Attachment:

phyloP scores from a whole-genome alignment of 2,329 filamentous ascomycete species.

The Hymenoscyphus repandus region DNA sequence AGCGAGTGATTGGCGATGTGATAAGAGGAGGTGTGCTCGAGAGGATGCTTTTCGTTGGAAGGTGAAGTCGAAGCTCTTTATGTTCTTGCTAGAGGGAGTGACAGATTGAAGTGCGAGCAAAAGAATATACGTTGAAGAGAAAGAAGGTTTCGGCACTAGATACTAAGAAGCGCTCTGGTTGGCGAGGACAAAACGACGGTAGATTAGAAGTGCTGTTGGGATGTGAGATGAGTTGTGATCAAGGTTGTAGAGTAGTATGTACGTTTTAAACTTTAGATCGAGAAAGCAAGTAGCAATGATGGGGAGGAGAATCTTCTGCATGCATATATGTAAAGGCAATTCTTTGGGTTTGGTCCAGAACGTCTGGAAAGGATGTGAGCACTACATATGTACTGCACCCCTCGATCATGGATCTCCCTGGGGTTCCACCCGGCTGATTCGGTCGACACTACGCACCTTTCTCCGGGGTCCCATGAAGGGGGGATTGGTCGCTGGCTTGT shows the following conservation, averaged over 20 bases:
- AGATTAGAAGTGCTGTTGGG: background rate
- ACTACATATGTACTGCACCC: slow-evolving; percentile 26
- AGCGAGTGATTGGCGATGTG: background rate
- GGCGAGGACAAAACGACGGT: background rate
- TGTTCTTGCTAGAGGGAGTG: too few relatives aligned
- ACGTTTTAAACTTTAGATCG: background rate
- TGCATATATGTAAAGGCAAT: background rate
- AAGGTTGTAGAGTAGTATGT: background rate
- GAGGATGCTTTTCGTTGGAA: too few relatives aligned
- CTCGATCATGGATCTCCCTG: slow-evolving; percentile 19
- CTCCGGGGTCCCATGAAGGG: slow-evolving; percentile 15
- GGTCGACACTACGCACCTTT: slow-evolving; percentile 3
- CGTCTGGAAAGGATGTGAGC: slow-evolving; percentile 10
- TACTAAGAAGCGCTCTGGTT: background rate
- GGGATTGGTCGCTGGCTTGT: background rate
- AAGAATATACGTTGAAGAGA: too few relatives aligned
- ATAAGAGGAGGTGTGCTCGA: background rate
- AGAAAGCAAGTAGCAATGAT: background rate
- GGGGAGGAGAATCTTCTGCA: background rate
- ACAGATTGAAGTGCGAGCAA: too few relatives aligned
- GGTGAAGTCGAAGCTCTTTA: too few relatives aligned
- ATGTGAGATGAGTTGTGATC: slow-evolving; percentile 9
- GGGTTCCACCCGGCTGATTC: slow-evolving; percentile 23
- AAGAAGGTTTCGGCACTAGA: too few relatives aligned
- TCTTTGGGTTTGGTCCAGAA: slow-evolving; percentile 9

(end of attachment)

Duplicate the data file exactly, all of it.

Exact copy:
phyloP scores from a whole-genome alignment of 2,329 filamentous ascomycete species.

The Hymenoscyphus repandus region DNA sequence AGCGAGTGATTGGCGATGTGATAAGAGGAGGTGTGCTCGAGAGGATGCTTTTCGTTGGAAGGTGAAGTCGAAGCTCTTTATGTTCTTGCTAGAGGGAGTGACAGATTGAAGTGCGAGCAAAAGAATATACGTTGAAGAGAAAGAAGGTTTCGGCACTAGATACTAAGAAGCGCTCTGGTTGGCGAGGACAAAACGACGGTAGATTAGAAGTGCTGTTGGGATGTGAGATGAGTTGTGATCAAGGTTGTAGAGTAGTATGTACGTTTTAAACTTTAGATCGAGAAAGCAAGTAGCAATGATGGGGAGGAGAATCTTCTGCATGCATATATGTAAAGGCAATTCTTTGGGTTTGGTCCAGAACGTCTGGAAAGGATGTGAGCACTACATATGTACTGCACCCCTCGATCATGGATCTCCCTGGGGTTCCACCCGGCTGATTCGGTCGACACTACGCACCTTTCTCCGGGGTCCCATGAAGGGGGGATTGGTCGCTGGCTTGT shows the following conservation, averaged over 20 bases:
- AGATTAGAAGTGCTGTTGGG: background rate
- ACTACATATGTACTGCACCC: slow-evolving; percentile 26
- AGCGAGTGATTGGCGATGTG: background rate
- GGCGAGGACAAAACGACGGT: background rate
- TGTTCTTGCTAGAGGGAGTG: too few relatives aligned
- ACGTTTTAAACTTTAGATCG: background rate
- TGCATATATGTAAAGGCAAT: background rate
- AAGGTTGTAGAGTAGTATGT: background rate
- GAGGATGCTTTTCGTTGGAA: too few relatives aligned
- CTCGATCATGGATCTCCCTG: slow-evolving; percentile 19
- CTCCGGGGTCCCATGAAGGG: slow-evolving; percentile 15
- GGTCGACACTACGCACCTTT: slow-evolving; percentile 3
- CGTCTGGAAAGGATGTGAGC: slow-evolving; percentile 10
- TACTAAGAAGCGCTCTGGTT: background rate
- GGGATTGGTCGCTGGCTTGT: background rate
- AAGAATATACGTTGAAGAGA: too few relatives aligned
- ATAAGAGGAGGTGTGCTCGA: background rate
- AGAAAGCAAGTAGCAATGAT: background rate
- GGGGAGGAGAATCTTCTGCA: background rate
- ACAGATTGAAGTGCGAGCAA: too few relatives aligned
- GGTGAAGTCGAAGCTCTTTA: too few relatives aligned
- ATGTGAGATGAGTTGTGATC: slow-evolving; percentile 9
- GGGTTCCACCCGGCTGATTC: slow-evolving; percentile 23
- AAGAAGGTTTCGGCACTAGA: too few relatives aligned
- TCTTTGGGTTTGGTCCAGAA: slow-evolving; percentile 9